Today I’m 66 years old. The number seems wrong. It can’t possibly be true that the group of people with grayer hair and deeper lines are the same ones who walked with me out of childhood. Wasn’t it just last week that we were in Topanga Canyon? Last week that we were listening to The Eagles new album and drinking margaritas?
My friends are precious to me, some known for 40 and 50 years. They’re the source of birthday cards and calls, emails and birthday lunches. Gestures of love scatter like almond blossoms across a well-worn path, and I feel blessed that it’s the small, heart-felt things that have come to mark the years.
The past and the future colloid: I’m rooted in the longhaired, idealistic girl with bare feet and poetry on her lips; now the serious writer, with wool socks and messy pages, trying to tell “the” story, because honestly, I’ve only ever written one story. My life has grown out of that place where idealism and reality crash into each other, and the current takes you. Marriage, career, divorce, marriage again happened in a kind of planned chaos, but let me live to tell the tale.
I’m 66 years old and keenly aware of how life recedes as the numbers increase, aware of wavering significance and limited hours. So many things fall away, and what remains is the fullness of the experience; the gratitude alive in the heart, the old friends from a certain time and place who remind me of where I’ve been.
Today my true companion, my one great love, will sing to me. We’ll wander the aisles of the gardening center and gather flowering plants for the empty containers on our deck. We’ll hold hands. We are that older couple that makes young people sigh, envying the kind of love that survives the journey.
This morning, as I drink my tea and muse about the years, I reach an easy conclusion: I love my life. I love my friends. I’m grateful for each turning of the wheel, for each memory, for each deep line etched into the map on my face, telling a story of so much joy, so much pain, so much living . . . I’m blessed to able to say, “this is a very happy birthday, indeed.”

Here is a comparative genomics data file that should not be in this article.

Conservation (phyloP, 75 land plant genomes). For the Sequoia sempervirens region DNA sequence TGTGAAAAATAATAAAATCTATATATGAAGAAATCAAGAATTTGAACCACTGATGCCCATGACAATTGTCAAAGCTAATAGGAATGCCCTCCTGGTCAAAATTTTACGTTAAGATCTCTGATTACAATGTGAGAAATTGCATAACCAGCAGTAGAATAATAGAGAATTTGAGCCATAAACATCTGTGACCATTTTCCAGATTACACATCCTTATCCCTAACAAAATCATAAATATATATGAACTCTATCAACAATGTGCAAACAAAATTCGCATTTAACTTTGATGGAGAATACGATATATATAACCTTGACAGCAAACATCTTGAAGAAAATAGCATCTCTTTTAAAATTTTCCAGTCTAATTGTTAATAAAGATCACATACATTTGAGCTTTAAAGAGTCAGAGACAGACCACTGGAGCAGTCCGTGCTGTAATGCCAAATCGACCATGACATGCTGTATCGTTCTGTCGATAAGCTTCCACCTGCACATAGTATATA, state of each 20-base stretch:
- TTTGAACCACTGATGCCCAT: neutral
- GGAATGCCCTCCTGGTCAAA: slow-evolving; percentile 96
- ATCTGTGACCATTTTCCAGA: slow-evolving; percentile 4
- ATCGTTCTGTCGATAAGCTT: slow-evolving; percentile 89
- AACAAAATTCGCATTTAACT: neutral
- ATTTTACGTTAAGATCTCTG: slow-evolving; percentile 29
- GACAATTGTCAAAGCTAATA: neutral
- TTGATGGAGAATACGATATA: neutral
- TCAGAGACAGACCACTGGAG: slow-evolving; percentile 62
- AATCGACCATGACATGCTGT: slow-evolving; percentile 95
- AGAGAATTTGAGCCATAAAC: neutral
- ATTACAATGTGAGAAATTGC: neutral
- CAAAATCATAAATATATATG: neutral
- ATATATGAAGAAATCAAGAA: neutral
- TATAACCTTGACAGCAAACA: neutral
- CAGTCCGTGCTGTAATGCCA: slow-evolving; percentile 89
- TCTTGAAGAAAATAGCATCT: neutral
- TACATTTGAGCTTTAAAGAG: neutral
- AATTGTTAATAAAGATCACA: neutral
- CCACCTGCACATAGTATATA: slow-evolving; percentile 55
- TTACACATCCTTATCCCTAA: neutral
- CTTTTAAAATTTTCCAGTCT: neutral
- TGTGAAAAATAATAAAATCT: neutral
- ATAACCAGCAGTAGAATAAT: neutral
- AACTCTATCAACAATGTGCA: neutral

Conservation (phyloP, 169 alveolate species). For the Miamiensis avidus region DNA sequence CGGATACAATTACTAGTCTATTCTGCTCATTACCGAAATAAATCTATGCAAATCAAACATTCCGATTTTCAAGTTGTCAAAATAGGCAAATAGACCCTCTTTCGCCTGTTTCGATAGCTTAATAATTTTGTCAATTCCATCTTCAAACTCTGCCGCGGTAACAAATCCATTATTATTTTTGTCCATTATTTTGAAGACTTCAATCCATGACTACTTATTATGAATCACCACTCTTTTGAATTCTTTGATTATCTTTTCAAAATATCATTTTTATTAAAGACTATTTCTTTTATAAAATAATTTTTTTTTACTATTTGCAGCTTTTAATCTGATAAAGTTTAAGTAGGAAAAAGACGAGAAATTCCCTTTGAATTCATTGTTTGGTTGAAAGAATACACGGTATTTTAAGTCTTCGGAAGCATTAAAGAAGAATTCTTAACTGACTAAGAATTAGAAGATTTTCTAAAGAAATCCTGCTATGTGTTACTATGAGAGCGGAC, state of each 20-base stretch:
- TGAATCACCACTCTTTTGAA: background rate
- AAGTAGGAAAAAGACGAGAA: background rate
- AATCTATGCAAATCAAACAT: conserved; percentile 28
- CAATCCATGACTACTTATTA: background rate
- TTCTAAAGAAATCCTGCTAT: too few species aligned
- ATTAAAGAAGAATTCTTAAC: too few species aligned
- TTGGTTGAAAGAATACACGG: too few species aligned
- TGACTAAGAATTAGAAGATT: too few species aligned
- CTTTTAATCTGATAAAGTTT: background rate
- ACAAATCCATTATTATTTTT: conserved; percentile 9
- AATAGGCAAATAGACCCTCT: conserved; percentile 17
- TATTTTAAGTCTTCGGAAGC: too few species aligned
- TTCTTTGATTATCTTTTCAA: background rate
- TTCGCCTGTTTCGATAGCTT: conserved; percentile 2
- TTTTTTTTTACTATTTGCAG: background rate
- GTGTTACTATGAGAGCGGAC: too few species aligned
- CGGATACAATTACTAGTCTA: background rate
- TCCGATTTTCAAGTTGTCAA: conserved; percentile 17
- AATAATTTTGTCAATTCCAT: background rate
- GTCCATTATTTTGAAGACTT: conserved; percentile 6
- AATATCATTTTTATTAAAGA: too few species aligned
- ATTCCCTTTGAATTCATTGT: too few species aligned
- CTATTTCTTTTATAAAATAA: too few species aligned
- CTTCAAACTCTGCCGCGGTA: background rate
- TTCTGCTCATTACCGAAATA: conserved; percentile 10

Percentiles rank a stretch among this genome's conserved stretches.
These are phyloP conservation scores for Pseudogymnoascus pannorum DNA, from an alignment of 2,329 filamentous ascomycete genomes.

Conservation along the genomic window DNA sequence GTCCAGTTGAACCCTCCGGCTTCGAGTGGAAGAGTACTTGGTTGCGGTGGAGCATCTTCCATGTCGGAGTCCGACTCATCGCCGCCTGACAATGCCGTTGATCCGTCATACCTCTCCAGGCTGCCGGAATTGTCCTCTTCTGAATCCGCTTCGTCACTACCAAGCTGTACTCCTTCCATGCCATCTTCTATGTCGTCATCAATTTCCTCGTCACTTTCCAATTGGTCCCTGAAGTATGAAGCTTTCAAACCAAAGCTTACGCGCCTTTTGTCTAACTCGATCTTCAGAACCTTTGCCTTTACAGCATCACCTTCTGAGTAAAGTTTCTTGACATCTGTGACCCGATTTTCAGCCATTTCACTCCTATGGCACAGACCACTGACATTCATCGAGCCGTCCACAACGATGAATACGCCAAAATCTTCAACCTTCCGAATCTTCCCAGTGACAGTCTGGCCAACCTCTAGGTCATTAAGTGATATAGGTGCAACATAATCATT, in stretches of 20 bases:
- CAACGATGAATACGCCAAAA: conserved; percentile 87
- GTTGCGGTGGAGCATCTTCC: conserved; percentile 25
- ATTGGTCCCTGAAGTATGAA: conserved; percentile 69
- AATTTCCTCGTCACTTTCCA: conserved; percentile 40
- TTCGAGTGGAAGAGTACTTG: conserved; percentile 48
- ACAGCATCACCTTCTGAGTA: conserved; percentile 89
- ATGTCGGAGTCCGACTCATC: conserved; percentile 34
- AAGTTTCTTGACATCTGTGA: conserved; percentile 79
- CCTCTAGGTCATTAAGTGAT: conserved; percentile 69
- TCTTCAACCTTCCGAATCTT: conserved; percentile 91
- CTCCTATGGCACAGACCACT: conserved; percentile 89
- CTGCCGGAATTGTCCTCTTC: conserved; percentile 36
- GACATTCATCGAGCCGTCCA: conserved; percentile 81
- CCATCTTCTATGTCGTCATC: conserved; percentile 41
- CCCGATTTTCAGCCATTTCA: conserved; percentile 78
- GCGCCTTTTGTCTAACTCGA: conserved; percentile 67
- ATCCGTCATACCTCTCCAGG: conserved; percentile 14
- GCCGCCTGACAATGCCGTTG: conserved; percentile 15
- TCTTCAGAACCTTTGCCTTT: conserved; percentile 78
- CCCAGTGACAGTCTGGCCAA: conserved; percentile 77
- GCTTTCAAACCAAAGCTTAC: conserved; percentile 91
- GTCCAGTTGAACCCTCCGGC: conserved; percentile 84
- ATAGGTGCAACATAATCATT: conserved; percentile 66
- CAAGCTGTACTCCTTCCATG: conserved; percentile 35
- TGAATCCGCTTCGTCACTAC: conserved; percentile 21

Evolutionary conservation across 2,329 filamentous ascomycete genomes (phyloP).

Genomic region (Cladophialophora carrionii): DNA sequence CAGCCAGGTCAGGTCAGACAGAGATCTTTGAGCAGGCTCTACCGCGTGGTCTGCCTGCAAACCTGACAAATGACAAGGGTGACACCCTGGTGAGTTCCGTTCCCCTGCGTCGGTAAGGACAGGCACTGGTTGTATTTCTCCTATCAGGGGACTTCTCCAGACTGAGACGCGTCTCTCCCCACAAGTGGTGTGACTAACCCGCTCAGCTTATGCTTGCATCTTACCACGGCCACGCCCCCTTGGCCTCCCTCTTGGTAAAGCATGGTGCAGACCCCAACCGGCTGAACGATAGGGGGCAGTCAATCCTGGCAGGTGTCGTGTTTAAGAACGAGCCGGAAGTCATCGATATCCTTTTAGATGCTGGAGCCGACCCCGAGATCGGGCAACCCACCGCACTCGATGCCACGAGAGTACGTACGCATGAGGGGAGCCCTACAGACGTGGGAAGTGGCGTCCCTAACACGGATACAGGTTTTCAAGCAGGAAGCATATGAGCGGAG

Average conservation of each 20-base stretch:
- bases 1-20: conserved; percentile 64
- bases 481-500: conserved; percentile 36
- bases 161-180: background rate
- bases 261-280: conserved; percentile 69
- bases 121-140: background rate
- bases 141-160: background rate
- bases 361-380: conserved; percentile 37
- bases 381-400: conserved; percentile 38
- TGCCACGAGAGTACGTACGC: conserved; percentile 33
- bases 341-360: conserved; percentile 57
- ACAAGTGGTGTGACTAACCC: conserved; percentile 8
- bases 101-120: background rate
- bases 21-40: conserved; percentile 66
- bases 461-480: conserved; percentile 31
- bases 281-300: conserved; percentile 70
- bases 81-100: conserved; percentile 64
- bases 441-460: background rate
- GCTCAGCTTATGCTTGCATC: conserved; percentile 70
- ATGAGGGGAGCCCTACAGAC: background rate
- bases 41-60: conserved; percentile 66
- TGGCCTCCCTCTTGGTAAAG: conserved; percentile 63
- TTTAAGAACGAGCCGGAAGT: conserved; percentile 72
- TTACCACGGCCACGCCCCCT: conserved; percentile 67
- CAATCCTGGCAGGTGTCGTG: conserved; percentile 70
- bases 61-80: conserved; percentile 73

The impervious feeling of youth is a delicious drunk of newness and firsts: first apartment, first true love, first heartbreak; the delight of garage sales and thrift shops, that furnish the backdrop upon which one begins to build a life, blissfully unaware of the baggage of childhood that follows them into independence and self-sufficiency. In my twenties, I surfed in the mornings with Bernie, napped in the afternoons and then waited cocktails at night to pay for a life style that was both joyous and fraught with uncertainty as well as longing and idealism. All that created its own kind of pain and regret. No one escapes the wrong turns, but instead we seem to spend our lifetime burrowing into the core of what ails us before we find the gifts within the inevitable ruin.
At twenty something, I swung my long, gangly legs over the precipice of the 1970’s, watching Viet Nam unwind. The grainy television images of so much human destruction were soon to be replaced by Nixon and the exposure of con and corruption that would define the word “sensational” for decades to come. And as twenty marched ahead into thirty, I realized one day how difficult it was to pay the rent, and repair the car and I had new empathy and understanding for my mother, who worked at a time when the cartoon character of a wolf chasing a nubile secretary around the desk wasn’t that far off the mark.
While the twenties, for many of us underscored a time of adventure and ideals, the thirties was of time of finding a comfortable position within the grip of unrelenting responsibility. Overtime at my work place became a way of life, a badge of proof that I was committed and in the game for the long haul. I bought my first “new” couch and read T.S. Eliot, Yeats and May Sarton for leisure. I wrote in dozens of spiral bound notebooks– an attempt to discover who I was and who I was becoming, and whether or not I had just put on the costume of adulthood without really checking out what I was wearing. Thirty gnawed the bones of idealism and free-spiritedness, replacing the hunger for those things with “want.” Want is a thorn in the foot of human condition, a lusting and longing for those things or people just out of our reach; a strange coming to grips with a shadow of greed, that if we are honest, dogs us until we wrestle it to the ground and learn to balance it with a generous heart.